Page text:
Confidence man: Goalie Ortio's poise sparks the Heat

Abbotsford Heat goalie Joni Ortio capped a stellar season by earning AHL all-rookie honours earlier this week. - Clint Trahan photos / Abbotsford Heat
Abbotsford Heat goalie Joni Ortio capped a stellar season by earning AHL all-rookie honours earlier this week.
— image credit: Clint Trahan photos / Abbotsford Heat

Abbotsford Heat head coach Troy Ward has a passion for posture.

After a blowout loss, he might grouse at the post-game press conference that he didn't like the Heat's passive posture – evoking a slouching, back-on-the-heels image. After a victory, he'll often credit an aggressive posture within their team structure.

All of this is to illustrate that when Ward refers to goalie Joni Ortio as the team's backbone, it's mighty high praise.

"Our posture changes when he plays," Ward explained, going back to the well for one of his favourite terms.

"Because [his teammates] have confidence in him, they have confidence in themselves."

Confidence is a hard commodity to quantify, but Ortio's impact on the Heat during the 2013-14 season isn't difficult to detect.

The 22-year-old from Turku, Finland carried the load during Abbotsford's hottest stretch of the season – 13 wins in 14 games beginning in late October and extending through most of November.

Conversely, when the Heat endured an eight-game losing skid in late February/early March which dropped them from first place in the Western Conference to fifth, Ortio was conspicuous by his absence – he was on recall with the NHL parent Calgary Flames.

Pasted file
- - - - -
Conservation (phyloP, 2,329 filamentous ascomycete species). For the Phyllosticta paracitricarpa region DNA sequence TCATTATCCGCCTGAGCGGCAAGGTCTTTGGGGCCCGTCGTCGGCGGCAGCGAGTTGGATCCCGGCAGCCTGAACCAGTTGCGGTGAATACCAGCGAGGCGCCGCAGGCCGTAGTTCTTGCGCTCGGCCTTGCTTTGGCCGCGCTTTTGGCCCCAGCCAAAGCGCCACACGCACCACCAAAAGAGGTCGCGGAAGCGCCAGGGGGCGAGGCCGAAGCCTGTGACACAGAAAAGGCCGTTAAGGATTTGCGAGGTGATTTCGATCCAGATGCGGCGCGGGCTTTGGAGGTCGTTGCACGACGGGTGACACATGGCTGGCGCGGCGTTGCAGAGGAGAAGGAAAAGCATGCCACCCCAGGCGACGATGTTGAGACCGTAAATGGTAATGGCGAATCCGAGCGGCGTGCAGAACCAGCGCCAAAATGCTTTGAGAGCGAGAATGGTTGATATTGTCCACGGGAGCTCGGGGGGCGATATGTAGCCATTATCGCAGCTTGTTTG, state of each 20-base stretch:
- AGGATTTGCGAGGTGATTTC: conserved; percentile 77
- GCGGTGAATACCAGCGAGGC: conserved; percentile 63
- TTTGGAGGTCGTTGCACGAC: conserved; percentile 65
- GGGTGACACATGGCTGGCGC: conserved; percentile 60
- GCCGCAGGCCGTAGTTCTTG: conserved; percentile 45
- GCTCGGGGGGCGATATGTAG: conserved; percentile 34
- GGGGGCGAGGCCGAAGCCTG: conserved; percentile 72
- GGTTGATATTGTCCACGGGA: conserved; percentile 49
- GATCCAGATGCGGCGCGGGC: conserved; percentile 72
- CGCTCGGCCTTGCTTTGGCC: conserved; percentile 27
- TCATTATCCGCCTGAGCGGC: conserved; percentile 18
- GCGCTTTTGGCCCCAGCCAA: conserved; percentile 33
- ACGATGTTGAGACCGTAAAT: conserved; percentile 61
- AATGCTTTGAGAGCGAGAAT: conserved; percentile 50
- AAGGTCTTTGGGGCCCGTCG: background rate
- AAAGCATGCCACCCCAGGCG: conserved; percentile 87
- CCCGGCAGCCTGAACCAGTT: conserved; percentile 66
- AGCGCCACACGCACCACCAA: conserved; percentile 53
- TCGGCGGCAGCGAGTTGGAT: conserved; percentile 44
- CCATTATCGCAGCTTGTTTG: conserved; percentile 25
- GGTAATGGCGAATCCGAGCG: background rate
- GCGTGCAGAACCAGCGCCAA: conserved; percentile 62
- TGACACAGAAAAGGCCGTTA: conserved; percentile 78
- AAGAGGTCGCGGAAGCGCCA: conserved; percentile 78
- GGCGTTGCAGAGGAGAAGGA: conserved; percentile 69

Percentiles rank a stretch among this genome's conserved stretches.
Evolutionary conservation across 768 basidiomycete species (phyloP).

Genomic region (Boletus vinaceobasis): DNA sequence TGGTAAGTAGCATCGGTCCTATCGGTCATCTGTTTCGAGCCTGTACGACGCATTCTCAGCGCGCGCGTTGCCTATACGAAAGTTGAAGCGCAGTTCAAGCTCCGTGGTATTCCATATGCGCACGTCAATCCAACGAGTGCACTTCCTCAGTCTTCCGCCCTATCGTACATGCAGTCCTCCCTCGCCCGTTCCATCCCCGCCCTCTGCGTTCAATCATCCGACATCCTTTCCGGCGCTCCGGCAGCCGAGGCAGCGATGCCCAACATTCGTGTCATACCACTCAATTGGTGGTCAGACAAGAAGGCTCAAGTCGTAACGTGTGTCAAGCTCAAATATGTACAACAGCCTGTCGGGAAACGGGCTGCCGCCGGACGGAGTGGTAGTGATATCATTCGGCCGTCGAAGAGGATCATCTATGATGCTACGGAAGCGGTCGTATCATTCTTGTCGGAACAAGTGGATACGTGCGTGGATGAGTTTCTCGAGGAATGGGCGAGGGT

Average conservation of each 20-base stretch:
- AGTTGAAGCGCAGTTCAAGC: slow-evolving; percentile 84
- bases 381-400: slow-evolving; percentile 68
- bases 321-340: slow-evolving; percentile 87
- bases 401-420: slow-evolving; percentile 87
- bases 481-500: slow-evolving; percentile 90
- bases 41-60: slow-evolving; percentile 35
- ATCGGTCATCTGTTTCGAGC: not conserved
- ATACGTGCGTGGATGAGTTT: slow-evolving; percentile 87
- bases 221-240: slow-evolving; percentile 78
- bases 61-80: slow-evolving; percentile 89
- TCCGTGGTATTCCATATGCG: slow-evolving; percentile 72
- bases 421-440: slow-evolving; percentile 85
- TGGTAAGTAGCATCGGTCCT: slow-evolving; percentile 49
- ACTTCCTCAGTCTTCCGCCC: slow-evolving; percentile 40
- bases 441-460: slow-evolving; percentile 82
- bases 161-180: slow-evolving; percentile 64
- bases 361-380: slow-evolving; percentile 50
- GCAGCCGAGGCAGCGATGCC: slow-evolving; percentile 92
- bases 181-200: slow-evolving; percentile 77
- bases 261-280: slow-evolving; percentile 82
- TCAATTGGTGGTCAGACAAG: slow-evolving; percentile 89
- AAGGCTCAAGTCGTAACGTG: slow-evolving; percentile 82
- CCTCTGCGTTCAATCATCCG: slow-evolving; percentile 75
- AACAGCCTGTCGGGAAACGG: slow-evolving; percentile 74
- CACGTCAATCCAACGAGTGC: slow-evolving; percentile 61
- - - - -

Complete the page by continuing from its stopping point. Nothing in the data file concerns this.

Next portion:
He returned to the Heat in late March, and it's no coincidence that they've righted the ship of late, winning four of their past five games to clinch a playoff spot.

Add it all up, and Ortio's got a compelling case as the Heat's MVP this season, though the players who took turns carrying the team offensively – Ben Street, Chad Billins, Markus Granlund and Max Reinhart among them – might have an argument.

He added an AHL award to his resumé on Wednesday, as he was voted to the league's all-rookie team.

"It's exciting to be recognized like that, but it doesn't just speak to the way I play – it speaks to the whole group," said Ortio, who's posted a 24-8 record with a .924 save percentage (third-best in the AHL) and a 2.37 goals against average (eighth) this season.

"They've been unbelievable throughout the year, making my job that much easier."

That team-oriented approach has been crucial to Ortio's success this season, according to Ward.

"He's matured, these last couple years, beyond belief," Ward explained. "The guys want to play hard for him because of the way he treats them as a man.

"That, to me, is one of the new intangibles of goaltending – does a team want to compete for him? . . . He might be technically a good goalie, but do these guys want to lay down and block a shot for you?"